Senior Wisdom: Evan Welber
Written by Bwog Staff
Our senior wisdoms will be running every night — and maybe even more often than that — for the next few weeks, so keep coming back to get your knowledge fix. Tonight: Evan Welber, mustached master.
Name, Hometown, School: Evan Welber, Coral Springs, FL, CC
Claim to fame? I still haven’t managed to raze memories of my mustached past.
Where are you going? In June, I’m leaving for New Delhi to complete a summer internship at the Centre for Civil Society, a public policy think-tank. In August, I’ll be moving to Dushanbe for an academic year to complete a fellowship at the Academy of Sciences of the Republic of Tajikistan.
3 things you learned at Columbia:
- 1. CHANGE YOUR MIND. Don’t continue with a major/club/commitment you don’t enjoy because you don’t want to have “wasted” the time you invested in those activities. In college, it’s easy to feel that the stakes are much higher than they actually are. Don’t feel hopeless because you think that everything that you’ve done in college (or haven’t) will define you for the rest of your life. It won’t. Interesting lives rarely follow a premeditated trajectory.
- 2. GRAD SCHOOLS DON’T CARE. Unless you are pursuing a highly technical field like medicine or engineering, grad schools rarely care what you majored in or how many credits you took. They just want to see that you did well in those endeavors. They also don’t care that you went to Columbia. Just because you’re at Columbia doesn’t mean that your life is made for you. (Unless it already is.) Grad schools, employers, and fellowship committees will readily reject you for applicants from schools you may have somehow dismissed as below you if they have higher GPAs, more interesting professional experiences, and better recommendations than you do.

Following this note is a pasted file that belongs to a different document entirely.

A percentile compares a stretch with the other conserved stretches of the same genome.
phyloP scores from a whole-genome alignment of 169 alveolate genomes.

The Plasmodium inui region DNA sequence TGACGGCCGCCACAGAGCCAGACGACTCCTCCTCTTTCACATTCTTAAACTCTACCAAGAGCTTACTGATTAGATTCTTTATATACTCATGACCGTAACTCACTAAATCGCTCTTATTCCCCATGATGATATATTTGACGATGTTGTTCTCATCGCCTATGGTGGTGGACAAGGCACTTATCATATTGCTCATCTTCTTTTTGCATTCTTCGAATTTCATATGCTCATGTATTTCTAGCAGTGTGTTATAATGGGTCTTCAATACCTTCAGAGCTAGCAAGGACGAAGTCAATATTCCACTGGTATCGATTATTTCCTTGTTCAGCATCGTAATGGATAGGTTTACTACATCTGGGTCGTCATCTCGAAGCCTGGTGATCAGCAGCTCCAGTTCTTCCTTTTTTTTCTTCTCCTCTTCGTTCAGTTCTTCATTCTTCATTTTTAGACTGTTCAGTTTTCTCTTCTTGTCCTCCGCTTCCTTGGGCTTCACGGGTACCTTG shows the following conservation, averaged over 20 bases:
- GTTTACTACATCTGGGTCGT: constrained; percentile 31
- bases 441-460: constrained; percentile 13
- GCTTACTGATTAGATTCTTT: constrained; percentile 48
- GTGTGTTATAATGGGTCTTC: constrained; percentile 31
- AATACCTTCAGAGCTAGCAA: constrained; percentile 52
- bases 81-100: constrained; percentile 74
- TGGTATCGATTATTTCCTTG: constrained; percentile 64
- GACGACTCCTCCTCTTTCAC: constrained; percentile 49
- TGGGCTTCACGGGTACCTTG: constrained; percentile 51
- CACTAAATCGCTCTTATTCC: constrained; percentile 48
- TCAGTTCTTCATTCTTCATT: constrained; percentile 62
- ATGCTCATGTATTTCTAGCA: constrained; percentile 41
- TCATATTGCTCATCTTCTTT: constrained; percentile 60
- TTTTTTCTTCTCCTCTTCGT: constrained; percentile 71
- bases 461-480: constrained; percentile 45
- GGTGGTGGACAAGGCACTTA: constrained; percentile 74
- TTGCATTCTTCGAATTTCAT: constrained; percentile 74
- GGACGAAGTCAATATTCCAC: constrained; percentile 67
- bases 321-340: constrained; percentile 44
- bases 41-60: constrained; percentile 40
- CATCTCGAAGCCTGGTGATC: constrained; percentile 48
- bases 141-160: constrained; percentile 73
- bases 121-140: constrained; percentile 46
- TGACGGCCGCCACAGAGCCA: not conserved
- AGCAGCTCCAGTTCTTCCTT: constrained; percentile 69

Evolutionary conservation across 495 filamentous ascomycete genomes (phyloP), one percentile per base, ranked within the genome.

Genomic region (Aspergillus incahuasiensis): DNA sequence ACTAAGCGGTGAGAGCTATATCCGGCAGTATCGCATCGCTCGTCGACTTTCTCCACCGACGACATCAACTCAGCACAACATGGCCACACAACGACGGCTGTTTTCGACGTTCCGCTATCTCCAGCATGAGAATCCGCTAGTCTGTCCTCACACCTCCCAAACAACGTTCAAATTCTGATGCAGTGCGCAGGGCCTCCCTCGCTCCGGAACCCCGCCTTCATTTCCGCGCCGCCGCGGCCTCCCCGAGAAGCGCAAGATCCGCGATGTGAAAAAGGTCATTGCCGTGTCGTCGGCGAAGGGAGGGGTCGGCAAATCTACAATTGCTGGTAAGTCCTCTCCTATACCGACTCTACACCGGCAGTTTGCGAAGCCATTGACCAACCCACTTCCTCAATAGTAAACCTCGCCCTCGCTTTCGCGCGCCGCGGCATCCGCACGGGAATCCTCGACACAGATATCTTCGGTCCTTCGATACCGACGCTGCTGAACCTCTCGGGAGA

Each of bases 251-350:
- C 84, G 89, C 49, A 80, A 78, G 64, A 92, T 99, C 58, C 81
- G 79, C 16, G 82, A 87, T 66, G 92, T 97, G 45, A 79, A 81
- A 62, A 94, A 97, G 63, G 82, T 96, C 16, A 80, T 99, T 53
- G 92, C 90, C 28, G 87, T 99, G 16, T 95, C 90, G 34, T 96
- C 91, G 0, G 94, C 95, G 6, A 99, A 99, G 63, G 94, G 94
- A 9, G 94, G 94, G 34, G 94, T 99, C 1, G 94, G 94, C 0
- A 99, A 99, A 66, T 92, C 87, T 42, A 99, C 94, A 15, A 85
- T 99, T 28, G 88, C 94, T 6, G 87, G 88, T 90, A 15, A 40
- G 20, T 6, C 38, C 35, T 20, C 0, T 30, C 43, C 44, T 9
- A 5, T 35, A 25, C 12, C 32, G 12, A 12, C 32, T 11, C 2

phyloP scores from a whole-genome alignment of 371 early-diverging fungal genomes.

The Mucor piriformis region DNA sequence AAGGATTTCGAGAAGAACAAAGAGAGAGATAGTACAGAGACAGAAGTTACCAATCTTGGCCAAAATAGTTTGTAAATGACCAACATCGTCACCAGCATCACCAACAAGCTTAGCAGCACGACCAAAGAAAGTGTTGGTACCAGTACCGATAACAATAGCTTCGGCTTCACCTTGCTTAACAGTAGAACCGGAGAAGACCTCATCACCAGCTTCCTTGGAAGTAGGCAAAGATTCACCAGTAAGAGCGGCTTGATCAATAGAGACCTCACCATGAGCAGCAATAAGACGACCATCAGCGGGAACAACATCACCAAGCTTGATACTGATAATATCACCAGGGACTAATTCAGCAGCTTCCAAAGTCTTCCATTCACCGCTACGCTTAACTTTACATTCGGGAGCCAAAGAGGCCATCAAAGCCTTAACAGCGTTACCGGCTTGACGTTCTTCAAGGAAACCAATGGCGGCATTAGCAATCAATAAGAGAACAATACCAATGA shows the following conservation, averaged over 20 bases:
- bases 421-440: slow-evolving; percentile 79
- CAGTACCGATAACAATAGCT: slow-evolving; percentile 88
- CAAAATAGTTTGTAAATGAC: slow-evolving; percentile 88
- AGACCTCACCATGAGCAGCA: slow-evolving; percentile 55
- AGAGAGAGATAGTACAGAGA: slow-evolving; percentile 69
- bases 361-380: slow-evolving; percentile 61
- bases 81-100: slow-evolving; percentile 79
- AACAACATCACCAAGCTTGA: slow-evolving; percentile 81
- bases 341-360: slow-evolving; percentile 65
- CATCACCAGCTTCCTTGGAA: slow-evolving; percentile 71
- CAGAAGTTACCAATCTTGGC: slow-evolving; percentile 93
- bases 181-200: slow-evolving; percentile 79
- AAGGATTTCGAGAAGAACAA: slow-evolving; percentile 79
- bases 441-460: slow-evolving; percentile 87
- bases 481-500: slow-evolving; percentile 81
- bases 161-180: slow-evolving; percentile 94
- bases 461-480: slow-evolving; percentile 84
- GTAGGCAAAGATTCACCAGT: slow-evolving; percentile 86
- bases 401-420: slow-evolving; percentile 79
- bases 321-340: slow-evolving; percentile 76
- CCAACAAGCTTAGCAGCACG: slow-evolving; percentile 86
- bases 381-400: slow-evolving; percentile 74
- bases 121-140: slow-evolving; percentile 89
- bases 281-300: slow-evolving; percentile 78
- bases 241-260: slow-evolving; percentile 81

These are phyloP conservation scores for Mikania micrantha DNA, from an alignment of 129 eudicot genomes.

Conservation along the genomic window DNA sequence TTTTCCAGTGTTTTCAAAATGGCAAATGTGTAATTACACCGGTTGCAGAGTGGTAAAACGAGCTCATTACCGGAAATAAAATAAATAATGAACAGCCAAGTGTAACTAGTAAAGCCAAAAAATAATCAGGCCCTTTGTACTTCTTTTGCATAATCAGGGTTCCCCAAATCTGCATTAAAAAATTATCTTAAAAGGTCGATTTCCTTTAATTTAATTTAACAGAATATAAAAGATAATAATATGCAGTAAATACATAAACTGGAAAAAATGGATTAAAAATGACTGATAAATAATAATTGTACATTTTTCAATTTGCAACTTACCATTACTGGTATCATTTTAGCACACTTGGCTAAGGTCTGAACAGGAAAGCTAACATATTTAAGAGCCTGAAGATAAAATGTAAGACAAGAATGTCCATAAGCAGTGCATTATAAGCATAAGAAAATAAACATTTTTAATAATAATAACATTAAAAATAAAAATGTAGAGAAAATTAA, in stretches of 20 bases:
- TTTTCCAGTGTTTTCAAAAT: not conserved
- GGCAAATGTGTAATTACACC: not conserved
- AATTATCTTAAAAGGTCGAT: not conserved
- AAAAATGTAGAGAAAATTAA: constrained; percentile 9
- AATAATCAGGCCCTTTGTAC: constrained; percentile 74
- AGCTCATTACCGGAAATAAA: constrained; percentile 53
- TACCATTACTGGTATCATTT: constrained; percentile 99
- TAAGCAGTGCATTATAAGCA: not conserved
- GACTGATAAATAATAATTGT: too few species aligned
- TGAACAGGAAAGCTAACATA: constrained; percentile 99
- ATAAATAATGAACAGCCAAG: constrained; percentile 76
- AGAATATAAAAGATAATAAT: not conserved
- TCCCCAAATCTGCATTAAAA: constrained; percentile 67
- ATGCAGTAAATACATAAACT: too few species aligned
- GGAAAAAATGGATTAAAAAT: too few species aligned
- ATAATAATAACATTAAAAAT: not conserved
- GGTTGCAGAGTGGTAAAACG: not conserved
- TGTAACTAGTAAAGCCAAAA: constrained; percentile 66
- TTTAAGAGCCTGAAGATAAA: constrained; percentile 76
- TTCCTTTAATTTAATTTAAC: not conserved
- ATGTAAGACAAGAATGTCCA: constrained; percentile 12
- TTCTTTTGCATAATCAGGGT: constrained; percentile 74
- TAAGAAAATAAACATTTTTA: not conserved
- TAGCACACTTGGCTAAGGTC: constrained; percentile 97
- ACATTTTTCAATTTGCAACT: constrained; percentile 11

- 3. FOLLOW YOUR OWN PATH. Don’t sell yourself short. Don’t get lost in the race for prestige. Don’t compare yourself to those around you. Just because your path may not be as paved for you as some of your peers’ may be doesn’t mean it’s aimless. If you can’t find an internship that interests you, don’t blame lionshare or your advisors. Google searches and cold e-mails often take you much further.
“Back in my day….” Winters were finite, everyone was going to major in anthropology, and the IIliad was like gangster rap.
Justify your existence in 30 words or fewer: Trying to leave behind something more than a carbon footprint.
Write a CU Admirers post to anyone or anything at Columbia: Yanyi Luo, thank you for always making time for me. Thank you for being so passionate about so many things and for being so devoted to what you do. Thank you for being a great friend.
Would you rather give up oral sex or cheese? The week I spent in Paris thinking I was lactose intolerant was the worst week of my life.
One thing to do before graduating: Spend a whole day drinking on the steps with your friends in spring. Wine, warmth, music, food, conversation— these simple pleasures have been enjoyed long before the opening texts of Lit Hum.
Any regrets? I regret ever allowing myself to believe that busyness is a legitimate excuse for neglecting friendship or self-cultivation. We’re all so busy at Columbia. We all have work hanging over our heads all the time. And it’s likely that that will be the case for the rest of our lives. It’s up to us to decide when we will actually start living our lives instead of deferring real living for the future. We’re rarely so busy that we can’t spend a few nights a week exploring this city and the minds of those who inhabit it. If you can’t manage that as a busy Columbia student, you seriously need to cut down on your commitments.